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The life and times of a beehive on the roof of the Royal Festival Hall


The Hive began life, like all great ideas, as a conversation in the pub. In May 2007 Mikey Tomkins (filmmaker, beekeeper and phD student specialising in Urban Agriculture) made the fanciful suggestion to Andrew Hinton (filmmaker, bee novice, and at the time an artist in residence at Southbank Centre) that it would be interesting to put a beehive on the roof of the Royal Festival Hall. On the bus on the way home, Andrew came up with the name, and the Royal Festival Hive was born.

To make the idea a reality they turned to Rob Mullender (sound designer, musician, and a damn fine carpenter). After a number of high level design meetings, a workable plan was drawn up to create a hive in the shape of a scale model of the Festival Hall, and Rob set to in his workshop in Herne Hill.

The shell of the hive was finished in time for the reopening of the Royal Festival Hall on June 09th 2007. It took another month or two of visits to prepare the hive for bee inhabitation. John Chapple the Chairman of the London Beekeeper's Association (and Master of the Beekeeping Universe), gamely agreed to lend some proper expertise to the endeavor and, after a suitable site on the roof had been found, turned up in his car with a boot full of bees from nearby Lambeth Palace.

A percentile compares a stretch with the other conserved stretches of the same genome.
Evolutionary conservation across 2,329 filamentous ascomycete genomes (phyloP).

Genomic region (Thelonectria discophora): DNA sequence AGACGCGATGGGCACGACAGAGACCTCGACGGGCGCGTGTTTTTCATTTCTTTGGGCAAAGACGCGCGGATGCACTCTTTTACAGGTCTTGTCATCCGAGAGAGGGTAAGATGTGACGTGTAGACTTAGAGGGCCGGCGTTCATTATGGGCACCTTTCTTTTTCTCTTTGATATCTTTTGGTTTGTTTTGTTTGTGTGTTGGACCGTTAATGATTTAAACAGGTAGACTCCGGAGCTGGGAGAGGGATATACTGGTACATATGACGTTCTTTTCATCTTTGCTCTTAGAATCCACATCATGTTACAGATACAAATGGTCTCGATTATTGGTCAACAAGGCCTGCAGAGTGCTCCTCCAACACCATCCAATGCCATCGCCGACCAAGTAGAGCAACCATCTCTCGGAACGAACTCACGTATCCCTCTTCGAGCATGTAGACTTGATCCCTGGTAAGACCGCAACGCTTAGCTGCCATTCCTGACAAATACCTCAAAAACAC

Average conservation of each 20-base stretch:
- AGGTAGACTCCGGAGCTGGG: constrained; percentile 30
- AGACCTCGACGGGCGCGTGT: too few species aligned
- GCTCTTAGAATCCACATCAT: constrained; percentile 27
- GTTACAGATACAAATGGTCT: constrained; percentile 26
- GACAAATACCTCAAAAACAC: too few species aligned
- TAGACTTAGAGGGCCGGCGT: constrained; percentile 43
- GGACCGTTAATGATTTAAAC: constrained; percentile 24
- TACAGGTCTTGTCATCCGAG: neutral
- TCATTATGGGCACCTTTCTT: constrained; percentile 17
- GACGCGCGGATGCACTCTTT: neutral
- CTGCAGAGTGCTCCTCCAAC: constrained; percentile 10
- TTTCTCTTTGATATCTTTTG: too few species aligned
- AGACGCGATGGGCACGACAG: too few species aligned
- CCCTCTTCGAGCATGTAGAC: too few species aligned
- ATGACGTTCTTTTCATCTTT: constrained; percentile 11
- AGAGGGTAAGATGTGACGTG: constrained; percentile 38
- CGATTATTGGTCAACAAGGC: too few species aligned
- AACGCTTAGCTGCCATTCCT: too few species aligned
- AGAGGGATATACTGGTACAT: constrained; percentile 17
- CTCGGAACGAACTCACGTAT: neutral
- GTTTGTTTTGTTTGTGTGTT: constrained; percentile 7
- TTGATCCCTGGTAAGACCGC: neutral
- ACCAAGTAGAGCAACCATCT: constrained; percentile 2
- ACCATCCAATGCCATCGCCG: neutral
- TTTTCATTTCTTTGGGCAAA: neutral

The bees were swiftly taken up to the fifth floor in the lift and installed in the Hive without incident. They have been there ever since. Part experiment, part installation, the Royal Festival Hive is a shining example of the ability of our bee masters to bend humankind to their wishes. This blog will document the life of the Hive over the 2008 season.

**The bees would like to extend their gratitude to Southbank Centre, without whose support (and in particular the support of Shan Maclennan and the Learning and Participation Team) they would not currently be installed atop the most desirable residence in London. Honey will be forthcoming.


Modern architecture of the 1950s, honey, pollen, hard work, sunshine.